American Influence is Way Up

Last night at the debate, Mitt Romney claimed, “Nowhere in the world is America’s influence greater today than it was four years ago.” That sounds like a typical vague statement that a politician might make because they know it can’t be countered. It’s a matter of opinion, right? Well, maybe in a world without policy nerd and Jon Cryer look alike Ezra Klein!

Last night over on MSNBC, Klein was doing what he does best: wonking off in public. Rachel Maddow asked him if Romney’s claim was checkable and for which there ware empirical data. Klein responded, “We not only have empirical data, we have a graph on it. This comes from a Pew Poll that was done in 16 different countries around the world. And it looked at a range of questions about American influence.”

Here is the graph:

<%image(20121023-foreinapproval.jpg|421|277|Approval of U.S. in 16 ForeignCountries)%>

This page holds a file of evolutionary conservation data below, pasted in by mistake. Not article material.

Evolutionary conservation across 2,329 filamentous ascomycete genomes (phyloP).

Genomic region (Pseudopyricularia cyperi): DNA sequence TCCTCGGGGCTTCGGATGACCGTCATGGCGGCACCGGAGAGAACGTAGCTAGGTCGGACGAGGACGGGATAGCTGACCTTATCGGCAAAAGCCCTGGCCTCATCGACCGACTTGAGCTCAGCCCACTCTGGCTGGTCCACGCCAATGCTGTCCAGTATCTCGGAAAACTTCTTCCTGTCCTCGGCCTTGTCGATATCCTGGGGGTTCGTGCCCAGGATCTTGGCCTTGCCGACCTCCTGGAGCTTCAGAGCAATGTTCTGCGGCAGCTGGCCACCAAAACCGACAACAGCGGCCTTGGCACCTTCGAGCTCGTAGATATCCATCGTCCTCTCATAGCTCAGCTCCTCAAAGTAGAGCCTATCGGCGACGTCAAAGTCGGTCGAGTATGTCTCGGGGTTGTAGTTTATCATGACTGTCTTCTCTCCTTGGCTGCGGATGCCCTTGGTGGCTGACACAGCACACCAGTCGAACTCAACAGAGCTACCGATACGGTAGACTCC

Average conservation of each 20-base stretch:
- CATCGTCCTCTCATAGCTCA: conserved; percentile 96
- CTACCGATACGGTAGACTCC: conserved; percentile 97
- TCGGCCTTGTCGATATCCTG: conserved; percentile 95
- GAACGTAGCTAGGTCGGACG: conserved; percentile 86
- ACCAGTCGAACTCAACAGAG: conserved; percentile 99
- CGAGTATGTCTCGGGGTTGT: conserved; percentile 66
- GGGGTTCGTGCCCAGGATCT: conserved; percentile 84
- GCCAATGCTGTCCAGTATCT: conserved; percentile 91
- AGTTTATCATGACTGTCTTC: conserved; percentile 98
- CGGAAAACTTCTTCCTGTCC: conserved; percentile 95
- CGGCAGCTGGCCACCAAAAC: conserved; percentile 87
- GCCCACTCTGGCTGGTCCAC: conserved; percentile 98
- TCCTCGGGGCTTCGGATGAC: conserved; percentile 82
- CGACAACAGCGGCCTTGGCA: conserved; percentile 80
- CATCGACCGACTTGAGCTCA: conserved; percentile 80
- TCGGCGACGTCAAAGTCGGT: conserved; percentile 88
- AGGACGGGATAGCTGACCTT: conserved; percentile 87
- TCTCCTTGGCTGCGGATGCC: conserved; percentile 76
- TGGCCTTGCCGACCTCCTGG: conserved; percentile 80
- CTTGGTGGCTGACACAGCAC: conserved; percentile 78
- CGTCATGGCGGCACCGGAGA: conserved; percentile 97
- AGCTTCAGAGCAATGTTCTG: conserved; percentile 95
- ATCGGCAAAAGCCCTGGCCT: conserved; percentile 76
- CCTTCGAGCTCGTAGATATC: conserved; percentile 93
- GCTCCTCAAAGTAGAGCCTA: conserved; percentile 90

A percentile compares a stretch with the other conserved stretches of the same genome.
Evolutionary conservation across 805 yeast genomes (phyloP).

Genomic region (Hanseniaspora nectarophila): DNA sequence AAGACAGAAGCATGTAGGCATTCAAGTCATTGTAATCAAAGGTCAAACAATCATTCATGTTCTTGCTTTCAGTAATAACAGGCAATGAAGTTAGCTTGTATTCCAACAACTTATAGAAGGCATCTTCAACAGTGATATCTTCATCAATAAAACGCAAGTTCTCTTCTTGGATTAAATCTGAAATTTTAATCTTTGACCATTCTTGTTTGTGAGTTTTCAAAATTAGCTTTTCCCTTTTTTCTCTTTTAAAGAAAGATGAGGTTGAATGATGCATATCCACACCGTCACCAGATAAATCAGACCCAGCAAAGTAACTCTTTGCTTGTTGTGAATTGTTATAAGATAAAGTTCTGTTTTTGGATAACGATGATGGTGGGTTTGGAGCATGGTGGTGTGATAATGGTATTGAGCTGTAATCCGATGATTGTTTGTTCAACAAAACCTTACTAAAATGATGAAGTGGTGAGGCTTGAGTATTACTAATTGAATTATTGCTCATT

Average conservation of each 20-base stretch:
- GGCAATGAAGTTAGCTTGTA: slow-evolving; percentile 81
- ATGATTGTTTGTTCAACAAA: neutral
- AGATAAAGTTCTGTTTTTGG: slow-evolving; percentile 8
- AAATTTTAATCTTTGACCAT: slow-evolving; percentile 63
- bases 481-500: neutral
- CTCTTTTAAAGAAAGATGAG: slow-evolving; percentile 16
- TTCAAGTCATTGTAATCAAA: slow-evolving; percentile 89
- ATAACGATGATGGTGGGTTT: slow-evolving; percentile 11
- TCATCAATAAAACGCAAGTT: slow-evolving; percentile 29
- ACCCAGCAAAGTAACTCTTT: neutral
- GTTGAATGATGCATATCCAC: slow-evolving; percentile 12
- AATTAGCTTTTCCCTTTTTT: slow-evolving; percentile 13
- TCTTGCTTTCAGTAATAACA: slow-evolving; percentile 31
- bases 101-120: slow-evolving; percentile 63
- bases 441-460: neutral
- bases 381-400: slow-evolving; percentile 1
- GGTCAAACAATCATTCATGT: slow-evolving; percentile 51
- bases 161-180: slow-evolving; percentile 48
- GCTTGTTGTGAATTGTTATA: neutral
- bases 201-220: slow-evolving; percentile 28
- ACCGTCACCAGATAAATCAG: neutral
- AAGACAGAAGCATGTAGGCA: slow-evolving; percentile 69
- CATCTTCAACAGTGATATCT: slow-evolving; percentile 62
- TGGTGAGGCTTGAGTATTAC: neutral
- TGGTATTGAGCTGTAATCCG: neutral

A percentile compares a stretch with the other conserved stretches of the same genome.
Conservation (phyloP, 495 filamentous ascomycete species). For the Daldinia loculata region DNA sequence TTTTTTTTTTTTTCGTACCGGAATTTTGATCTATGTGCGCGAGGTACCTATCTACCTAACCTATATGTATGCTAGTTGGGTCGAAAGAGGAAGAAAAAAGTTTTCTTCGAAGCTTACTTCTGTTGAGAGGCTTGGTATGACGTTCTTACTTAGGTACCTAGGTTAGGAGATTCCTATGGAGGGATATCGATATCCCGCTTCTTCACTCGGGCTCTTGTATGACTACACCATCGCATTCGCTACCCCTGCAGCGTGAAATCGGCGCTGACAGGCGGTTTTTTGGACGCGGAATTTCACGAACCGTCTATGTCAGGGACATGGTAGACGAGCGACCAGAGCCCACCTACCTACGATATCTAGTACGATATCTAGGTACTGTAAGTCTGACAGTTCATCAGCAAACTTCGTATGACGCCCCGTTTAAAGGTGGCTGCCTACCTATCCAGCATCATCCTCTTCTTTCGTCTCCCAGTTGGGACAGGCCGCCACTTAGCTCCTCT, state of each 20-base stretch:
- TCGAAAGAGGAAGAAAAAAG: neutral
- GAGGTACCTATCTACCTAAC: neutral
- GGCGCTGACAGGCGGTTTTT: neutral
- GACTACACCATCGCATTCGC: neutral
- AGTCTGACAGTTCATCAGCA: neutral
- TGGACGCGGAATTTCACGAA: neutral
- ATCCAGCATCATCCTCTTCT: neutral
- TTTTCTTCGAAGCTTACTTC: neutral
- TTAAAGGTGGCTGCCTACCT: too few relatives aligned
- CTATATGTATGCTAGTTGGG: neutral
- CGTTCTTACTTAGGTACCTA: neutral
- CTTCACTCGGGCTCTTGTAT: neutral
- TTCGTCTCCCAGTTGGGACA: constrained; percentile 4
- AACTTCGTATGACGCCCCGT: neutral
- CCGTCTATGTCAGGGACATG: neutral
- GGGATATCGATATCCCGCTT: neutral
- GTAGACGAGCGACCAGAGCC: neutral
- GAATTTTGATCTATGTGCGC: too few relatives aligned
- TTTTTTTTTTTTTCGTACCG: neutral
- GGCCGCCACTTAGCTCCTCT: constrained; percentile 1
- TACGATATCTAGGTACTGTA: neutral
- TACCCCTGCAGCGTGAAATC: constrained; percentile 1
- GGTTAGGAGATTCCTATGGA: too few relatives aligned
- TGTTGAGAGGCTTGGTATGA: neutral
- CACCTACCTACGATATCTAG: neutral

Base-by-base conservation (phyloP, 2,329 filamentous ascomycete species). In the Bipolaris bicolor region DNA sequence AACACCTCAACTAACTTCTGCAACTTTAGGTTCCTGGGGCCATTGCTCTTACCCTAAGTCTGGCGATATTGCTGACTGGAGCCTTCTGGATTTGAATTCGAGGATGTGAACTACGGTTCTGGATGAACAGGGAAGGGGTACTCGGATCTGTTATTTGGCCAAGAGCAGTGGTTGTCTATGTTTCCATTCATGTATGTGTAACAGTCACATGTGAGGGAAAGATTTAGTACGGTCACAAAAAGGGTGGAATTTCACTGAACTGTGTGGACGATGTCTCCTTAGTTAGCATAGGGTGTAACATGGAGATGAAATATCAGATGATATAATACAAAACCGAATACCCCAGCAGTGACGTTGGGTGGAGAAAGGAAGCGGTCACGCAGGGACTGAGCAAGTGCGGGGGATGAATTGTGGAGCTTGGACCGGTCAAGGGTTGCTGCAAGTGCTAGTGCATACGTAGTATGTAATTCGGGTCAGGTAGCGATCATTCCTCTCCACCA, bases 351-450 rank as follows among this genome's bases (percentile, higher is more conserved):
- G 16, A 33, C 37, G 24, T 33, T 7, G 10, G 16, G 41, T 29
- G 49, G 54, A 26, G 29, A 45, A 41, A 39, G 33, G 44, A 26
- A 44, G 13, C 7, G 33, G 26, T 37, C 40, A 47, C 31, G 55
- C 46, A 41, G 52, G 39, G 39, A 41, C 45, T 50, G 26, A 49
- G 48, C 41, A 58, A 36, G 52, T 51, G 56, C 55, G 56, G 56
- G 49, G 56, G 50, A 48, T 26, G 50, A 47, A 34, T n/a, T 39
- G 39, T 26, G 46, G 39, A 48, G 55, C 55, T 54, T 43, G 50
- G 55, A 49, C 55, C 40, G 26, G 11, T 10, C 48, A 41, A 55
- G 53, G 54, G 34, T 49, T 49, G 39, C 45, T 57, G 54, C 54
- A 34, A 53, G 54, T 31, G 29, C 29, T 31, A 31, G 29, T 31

I’m not suggesting that many Americans care about how we are viewed outside the country and how willing other countries are to work with us. But this is striking. This is why Obama was given the Nobel Prize. And it is a very good thing.

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About Frank Moraes

Frank Moraes is a freelance writer and editor online and in print. He is educated as a scientist with a PhD in Atmospheric Physics. He has worked in climate science, remote sensing, throughout the computer industry, and as a college physics instructor. Find out more at About Frank Moraes.

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